• Zero Waste Plan (waste segregation, landfill bans on biodegradable material)

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Assessing the baseline 5

Assessing the baseline (5)

  • So 447 kgCO2e/tonne no longer a representative emissions factor for waste

  • Ideally move to using the Carbon Metric, but this has complications (as outlined earlier)

  • However, updated values for use in Carbon Management Plans are now being developed

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Assessing the baseline 6

Assessing the baseline (6)

Options include:

  • Scottish Mixed Household Waste to Landfill (HH)

    = 322 kgCO2e/tonne

  • Scottish Mixed Commercial & Industrial Waste to Landfill (C&I)

    = 299 kgCO2e/tonne

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Assessing the baseline 7

Assessing the baseline (7)

Should Public Sector organisations adopt the Commercial & Industrial or the Household factors for Carbon Management Plan reporting?

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Assessing the baseline 8

Assessing the baseline (8)

HH waste to landfill

= 322 kgCO2e/tonne

C&I waste to landfill

= 299 kgCO2e/tonne

Two significant differences:

  • Plastic

  • Paper & Cardboard

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Baseline example 1

Baseline Example (1)

  • Council includes MSW in the baseline

  • Revised to use HH factor

  • Waste emissions = -28%

  • Total emissions = -9%

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Baseline example 2

Baseline Example (2)

  • College includes own waste in the baseline

  • Revised to use C&I factor

  • Waste emissions = -33%

  • Total emissions = -2%

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Implications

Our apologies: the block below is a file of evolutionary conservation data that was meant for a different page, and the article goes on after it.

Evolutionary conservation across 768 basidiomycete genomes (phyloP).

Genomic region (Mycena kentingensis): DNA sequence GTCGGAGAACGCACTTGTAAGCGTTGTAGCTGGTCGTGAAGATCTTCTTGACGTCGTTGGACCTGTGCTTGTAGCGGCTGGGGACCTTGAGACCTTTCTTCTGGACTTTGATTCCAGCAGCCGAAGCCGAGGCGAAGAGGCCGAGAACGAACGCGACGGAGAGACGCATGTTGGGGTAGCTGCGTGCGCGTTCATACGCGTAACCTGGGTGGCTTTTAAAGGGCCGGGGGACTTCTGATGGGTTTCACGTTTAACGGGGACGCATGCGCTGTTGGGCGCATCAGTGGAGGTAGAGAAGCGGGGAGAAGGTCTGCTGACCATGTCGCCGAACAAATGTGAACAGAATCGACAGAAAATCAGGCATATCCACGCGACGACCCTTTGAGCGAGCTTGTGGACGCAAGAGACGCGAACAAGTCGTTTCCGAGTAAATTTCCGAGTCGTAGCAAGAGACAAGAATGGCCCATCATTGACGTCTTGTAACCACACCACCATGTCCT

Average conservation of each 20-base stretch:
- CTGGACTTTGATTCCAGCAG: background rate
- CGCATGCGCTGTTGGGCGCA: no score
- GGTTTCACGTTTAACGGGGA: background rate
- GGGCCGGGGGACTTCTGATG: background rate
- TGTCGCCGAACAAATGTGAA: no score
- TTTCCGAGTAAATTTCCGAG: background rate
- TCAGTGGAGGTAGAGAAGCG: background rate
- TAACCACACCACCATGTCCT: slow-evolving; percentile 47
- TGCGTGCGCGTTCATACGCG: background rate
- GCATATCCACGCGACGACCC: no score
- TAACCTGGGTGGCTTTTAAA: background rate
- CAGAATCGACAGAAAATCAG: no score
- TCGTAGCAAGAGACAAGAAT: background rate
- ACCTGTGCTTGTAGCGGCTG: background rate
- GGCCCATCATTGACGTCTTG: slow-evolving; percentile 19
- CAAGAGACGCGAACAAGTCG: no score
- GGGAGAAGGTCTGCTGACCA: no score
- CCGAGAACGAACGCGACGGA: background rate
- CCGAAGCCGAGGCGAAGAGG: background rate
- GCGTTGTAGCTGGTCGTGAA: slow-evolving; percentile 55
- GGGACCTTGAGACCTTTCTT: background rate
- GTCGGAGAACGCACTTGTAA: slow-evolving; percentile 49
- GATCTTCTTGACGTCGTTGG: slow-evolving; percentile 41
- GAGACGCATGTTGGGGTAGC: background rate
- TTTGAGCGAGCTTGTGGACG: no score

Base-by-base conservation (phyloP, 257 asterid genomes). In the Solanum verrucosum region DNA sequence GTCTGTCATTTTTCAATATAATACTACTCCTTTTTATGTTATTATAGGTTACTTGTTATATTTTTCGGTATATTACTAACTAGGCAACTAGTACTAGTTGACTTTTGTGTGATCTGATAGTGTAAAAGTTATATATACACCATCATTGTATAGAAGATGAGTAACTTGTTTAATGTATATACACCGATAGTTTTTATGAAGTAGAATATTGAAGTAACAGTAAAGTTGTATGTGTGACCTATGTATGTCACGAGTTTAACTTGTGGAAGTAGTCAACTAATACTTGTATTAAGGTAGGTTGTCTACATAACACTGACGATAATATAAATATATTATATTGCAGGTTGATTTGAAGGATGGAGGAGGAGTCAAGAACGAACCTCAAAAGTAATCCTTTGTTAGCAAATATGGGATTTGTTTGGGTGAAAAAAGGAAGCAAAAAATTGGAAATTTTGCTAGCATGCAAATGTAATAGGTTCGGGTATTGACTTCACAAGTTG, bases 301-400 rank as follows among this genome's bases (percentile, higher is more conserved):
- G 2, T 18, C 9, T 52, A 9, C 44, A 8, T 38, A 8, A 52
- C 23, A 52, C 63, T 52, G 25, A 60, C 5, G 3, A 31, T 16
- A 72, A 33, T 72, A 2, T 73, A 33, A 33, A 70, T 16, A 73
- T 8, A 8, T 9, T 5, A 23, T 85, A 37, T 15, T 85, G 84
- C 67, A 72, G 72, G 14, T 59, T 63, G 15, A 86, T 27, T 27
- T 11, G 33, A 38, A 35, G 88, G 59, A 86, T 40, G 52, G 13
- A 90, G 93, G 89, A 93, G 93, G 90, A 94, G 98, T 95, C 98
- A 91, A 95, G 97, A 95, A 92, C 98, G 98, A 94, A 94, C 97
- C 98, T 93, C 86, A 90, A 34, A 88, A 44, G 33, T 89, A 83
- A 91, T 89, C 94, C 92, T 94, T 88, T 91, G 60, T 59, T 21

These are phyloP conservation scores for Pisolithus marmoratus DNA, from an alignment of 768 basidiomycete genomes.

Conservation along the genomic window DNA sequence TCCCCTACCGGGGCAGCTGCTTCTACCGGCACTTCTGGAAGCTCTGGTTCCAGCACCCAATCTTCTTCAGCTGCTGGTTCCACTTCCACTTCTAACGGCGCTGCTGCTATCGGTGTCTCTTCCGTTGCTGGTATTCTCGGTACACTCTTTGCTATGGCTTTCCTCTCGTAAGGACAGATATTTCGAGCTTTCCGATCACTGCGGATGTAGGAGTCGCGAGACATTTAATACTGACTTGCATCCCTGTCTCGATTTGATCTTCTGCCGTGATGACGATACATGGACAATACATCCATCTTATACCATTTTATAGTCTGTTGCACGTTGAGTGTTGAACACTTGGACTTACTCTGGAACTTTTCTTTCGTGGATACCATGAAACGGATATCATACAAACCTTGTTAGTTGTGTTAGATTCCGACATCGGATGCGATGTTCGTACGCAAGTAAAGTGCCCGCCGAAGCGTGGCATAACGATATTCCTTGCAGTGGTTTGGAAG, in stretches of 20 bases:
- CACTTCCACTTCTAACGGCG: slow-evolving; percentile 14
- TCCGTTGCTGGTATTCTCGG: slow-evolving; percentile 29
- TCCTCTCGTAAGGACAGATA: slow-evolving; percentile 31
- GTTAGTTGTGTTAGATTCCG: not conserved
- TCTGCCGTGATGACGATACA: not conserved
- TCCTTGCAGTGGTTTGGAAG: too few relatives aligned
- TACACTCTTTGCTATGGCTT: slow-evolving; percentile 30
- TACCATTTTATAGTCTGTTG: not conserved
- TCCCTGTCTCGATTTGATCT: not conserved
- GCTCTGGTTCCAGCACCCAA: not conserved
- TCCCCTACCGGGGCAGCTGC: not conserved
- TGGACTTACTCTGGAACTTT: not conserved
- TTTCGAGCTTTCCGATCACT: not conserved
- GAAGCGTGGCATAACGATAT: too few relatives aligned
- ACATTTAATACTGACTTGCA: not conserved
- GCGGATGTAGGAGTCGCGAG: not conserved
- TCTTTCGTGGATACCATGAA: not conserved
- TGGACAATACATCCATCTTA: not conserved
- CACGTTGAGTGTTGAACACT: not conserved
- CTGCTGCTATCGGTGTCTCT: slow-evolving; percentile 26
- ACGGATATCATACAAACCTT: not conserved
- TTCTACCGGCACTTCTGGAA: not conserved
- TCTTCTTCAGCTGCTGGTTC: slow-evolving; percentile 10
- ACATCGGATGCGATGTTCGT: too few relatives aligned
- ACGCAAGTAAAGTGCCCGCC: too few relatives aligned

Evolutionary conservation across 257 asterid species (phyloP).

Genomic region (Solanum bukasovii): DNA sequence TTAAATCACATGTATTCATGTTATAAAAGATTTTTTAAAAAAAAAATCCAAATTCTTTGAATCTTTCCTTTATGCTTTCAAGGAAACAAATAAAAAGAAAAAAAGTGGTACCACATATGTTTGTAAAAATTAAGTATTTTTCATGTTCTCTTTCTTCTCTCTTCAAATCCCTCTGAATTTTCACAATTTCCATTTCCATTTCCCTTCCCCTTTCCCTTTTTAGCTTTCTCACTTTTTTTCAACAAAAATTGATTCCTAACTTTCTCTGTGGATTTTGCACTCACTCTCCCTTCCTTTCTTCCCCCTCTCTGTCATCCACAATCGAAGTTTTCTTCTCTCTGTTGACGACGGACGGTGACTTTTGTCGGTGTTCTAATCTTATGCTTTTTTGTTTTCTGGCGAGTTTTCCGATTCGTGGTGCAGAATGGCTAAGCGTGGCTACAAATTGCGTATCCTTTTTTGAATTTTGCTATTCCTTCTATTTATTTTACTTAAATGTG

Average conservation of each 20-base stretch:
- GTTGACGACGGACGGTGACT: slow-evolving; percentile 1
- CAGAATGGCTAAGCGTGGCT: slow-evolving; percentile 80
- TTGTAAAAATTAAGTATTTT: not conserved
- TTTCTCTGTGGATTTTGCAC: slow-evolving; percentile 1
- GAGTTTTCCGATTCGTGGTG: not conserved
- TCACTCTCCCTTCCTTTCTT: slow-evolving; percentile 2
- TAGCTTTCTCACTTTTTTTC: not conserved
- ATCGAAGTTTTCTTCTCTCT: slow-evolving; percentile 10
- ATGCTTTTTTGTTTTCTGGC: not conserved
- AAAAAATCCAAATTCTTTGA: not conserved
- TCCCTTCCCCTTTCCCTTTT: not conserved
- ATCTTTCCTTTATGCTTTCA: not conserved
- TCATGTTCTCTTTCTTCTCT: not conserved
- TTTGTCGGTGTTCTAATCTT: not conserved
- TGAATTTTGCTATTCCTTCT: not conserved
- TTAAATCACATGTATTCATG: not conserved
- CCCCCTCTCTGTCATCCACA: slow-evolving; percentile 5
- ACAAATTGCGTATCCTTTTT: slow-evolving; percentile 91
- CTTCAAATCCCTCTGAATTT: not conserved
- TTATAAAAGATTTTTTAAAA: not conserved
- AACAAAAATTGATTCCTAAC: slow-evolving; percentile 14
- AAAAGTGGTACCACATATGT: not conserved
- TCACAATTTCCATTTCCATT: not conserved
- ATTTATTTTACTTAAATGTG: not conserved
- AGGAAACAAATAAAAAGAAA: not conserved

Implications

  • Will need careful explanation to internal and external stakeholders

  • Resist the temptation to claim a 9% reduction!

  • Need to reassess target and projects at the same time

  • Zero Waste Scotland plan guidance on this topic

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Revising the target

Revising the target

  • Target must be on the same calculation basis as the baseline

  • Typically, targets set top-down:

    e.g. 20% reduction by 2015

  • So resetting the baseline has a simple ‘knock-on’ impact

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Revising the project details

Revising the project details

  • May be same basis as baseline and target

  • But large investment projects should use the full Carbon Metric, as recommended in the Zero Waste Plan

  • Will need to convert to the same approach as the baseline and target

  • Potential for confusion at this stage?

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In summary

In Summary …

  • Reviewed the policy context

  • Introduced the principles behind the Carbon Metric

  • Provided examples of the Carbon Metric in use

  • Introduced a new way to include waste within Carbon Management Plans